Researcher: Move to 30% CO2 cuts feasible if distributed across sectors


The EU could cut emissions by 30% by 2020 without incurring any additional costs, according to Niklas Höhne, director of energy and climate policy at renewable energy consultancy Ecofys. But the switch to a higher target needs to be balanced across sectors, he told EURACTIV in an interview.

Niklas Höhne is director of energy and climate policy at Ecofys, a consultancy specialised in renewable energy and energy efficiency.

He was speaking to Susanna Ala-Kurikka.

To read a shortened version of this interview, please click here.

Earlier Ecofys research argued that the EU could cut its greenhouse gas emissions by 30% by 2020 without incurring any additional costs, because the resulting lower energy bills will repay them. Is this still the case today?

When we did the work it was before the economic crisis, so it did not include the effects of the crisis. We did not do a full update after the crisis, but we made simple assumptions, such as what would happen if one started later with the reductions, and if one included the effect of reduced emissions due to the crisis. So it's not a full-scale recalculation – that's something one should do in the future – but just a rough estimate of what would happen.

The result is that two effects cancel each other out. One effect is that in the earlier study we assumed that reductions would happen very soon – in 2007, 2008 – but that's no longer possible because we're in 2010. So that would decrease your possible reductions.

But the emissions reductions that have happened already now because of the crisis would increase your possibilities to go for lower emission levels.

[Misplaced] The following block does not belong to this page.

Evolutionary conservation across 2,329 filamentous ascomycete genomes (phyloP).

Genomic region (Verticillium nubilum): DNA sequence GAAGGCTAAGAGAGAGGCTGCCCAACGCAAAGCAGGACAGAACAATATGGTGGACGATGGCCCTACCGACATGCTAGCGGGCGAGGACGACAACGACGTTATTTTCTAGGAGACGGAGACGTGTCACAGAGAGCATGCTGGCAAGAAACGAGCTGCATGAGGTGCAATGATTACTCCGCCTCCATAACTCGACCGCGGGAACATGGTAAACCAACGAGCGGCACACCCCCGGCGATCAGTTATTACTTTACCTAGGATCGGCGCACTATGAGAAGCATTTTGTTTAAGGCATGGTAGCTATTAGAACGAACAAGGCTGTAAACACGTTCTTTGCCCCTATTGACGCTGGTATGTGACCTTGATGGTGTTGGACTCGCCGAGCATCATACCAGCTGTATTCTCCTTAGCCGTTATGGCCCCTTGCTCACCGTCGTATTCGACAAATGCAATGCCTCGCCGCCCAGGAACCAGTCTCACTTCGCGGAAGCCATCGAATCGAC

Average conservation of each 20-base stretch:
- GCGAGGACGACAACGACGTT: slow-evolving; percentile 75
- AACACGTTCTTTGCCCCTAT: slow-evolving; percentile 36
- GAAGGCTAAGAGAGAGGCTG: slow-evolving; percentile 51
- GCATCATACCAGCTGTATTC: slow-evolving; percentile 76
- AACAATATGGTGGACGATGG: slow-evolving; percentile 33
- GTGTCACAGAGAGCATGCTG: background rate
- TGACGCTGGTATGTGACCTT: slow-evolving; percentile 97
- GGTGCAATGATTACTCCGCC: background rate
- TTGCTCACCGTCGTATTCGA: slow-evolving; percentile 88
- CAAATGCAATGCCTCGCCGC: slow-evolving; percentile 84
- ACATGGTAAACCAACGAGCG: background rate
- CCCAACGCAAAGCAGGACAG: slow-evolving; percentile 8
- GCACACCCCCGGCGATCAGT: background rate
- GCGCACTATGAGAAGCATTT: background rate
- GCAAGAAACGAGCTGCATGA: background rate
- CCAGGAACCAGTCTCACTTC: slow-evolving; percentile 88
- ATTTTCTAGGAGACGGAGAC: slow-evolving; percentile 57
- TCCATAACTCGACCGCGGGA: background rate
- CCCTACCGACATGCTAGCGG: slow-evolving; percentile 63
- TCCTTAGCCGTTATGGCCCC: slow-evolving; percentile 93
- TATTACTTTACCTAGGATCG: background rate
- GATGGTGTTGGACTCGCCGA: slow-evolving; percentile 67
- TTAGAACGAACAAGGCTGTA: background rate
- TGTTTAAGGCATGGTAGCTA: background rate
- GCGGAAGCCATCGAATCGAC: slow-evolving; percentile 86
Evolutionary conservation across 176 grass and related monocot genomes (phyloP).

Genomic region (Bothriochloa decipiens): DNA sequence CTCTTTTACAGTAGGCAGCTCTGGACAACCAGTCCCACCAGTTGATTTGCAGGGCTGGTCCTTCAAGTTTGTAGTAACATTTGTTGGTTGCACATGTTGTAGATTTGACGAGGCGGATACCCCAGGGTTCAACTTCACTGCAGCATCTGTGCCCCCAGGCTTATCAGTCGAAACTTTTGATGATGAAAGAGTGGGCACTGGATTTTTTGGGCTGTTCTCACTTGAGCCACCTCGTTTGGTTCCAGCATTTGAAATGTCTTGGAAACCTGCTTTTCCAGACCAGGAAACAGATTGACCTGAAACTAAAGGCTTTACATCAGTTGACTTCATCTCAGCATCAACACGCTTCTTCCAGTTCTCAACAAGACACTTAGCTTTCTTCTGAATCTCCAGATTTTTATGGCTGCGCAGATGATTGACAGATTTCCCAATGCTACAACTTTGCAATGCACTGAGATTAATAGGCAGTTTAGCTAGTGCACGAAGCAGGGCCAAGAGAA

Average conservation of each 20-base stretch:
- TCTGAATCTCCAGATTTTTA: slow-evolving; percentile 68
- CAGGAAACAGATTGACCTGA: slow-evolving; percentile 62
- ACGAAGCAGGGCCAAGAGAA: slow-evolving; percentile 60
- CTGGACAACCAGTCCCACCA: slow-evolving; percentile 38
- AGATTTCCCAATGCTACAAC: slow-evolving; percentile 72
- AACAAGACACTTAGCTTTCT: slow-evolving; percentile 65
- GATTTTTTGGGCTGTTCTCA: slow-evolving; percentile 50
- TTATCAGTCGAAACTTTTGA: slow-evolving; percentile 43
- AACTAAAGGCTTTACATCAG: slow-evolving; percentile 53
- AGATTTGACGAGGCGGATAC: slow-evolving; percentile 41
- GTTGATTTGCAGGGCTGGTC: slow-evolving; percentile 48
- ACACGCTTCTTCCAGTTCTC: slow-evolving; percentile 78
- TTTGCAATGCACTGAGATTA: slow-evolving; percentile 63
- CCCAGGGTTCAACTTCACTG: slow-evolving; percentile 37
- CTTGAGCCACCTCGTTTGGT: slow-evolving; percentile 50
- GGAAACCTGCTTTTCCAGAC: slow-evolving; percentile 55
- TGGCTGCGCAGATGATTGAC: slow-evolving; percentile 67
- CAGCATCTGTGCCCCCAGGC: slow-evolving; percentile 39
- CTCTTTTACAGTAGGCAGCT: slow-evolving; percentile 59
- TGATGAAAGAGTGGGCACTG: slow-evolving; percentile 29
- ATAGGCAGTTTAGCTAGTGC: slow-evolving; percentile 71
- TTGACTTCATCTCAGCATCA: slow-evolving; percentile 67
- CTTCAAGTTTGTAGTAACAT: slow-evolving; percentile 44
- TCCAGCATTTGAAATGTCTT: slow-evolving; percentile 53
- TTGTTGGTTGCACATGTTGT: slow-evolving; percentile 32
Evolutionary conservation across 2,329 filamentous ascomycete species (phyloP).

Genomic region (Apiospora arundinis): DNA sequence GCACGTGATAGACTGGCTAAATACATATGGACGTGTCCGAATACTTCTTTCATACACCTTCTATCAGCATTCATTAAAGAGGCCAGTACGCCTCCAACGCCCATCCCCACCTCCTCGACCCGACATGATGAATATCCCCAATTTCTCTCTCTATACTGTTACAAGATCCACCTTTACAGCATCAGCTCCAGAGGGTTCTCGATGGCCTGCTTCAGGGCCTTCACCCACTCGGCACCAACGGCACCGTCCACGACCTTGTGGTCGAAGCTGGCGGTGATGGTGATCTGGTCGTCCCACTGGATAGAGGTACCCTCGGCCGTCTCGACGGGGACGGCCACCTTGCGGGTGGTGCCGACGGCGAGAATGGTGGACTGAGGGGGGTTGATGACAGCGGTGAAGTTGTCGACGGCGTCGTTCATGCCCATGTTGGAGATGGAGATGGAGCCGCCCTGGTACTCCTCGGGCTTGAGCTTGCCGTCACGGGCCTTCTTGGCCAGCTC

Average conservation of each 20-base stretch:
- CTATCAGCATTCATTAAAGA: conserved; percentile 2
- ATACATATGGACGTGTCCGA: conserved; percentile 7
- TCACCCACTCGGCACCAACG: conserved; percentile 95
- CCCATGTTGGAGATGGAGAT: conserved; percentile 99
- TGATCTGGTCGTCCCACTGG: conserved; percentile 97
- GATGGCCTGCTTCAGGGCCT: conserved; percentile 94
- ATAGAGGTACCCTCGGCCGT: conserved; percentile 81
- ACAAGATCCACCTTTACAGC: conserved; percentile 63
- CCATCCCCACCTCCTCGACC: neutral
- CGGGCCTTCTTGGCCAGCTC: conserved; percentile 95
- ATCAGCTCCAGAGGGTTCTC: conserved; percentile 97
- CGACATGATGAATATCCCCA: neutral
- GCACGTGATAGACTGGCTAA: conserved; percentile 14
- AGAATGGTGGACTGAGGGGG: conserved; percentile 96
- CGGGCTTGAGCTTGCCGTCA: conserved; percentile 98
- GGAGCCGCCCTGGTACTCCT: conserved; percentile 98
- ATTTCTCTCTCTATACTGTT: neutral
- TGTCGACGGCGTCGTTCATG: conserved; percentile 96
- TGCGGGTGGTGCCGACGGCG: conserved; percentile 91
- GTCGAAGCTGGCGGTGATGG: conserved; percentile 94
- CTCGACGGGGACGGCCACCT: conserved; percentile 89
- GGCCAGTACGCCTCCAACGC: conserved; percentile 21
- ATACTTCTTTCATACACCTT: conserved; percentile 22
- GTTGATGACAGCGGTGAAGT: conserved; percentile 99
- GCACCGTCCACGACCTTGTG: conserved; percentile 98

So both effects cancel each other out and we're still on the same trajectory: the EU could cut its greenhouse gas emissions by 30% by 2020 and 45% by 2030 without incurring an additional cost because the resulting lower energy bills will repay the cost.

The European Commission estimated that the cost of meeting the current 20% emissions reduction target has dropped due to the economic downturn, making a 30% cut only €11bn more expensive than what governments signed up to in 2008. Do you agree?

The Commission uses a different method for the calculation of costs – we use a bottom-up method, while they use a more overarching economic model.

When you compare these different types of tools, you find that high-cost reductions are in the same order of magnitude, and that is very reassuring. There is consistency between their analysis and ours for the high cost reductions which would be achievable at a certain carbon price.

The two approaches differ in the area where reductions can be made with net gains rather than costs. With our approach we assume that even if a measure is cost-effective, it does not necessarily happen, and with the economic model that the Commission is using, those kinds of effects simply don't exist.

In total, they mention that 30% would now cost €81 billion, but with cost it's always a big question – €81 billion of which baseline? We would argue that it's probably a bit less if you use a different way of calculating those costs.

What are the big barriers preventing negative-cost emissions reductions from happening?

They are the usual barriers for energy efficiency. We have done this analysis based on a social perspective, and for the whole society we used a discount rate of 4%, so the energy you save in a few years still gives you quite a benefit today.

Businesses don't work with 4%, they work with a 9%, 10%, maybe even 20% discount rate. That means that any energy you save in five years' time is not taken into account in their calculations. So they have much faster payback times in their internal thinking and that causes them to decide against investing in energy efficiency.

From a societal perspective, payback times of 10 years are OK, but from the business point of view it's far too long.

How do you then incentivise businesses to make the investment in any case?

There are several ways of doing it. One is to provide regulation so that they just have to do it. Another is to take away the risk on upfront investment.

A very good way to make homeowners renovate their houses to become more energy efficient is to provide low-interest loans for these renovations, so the upfront investment is not as difficult as it would otherwise be.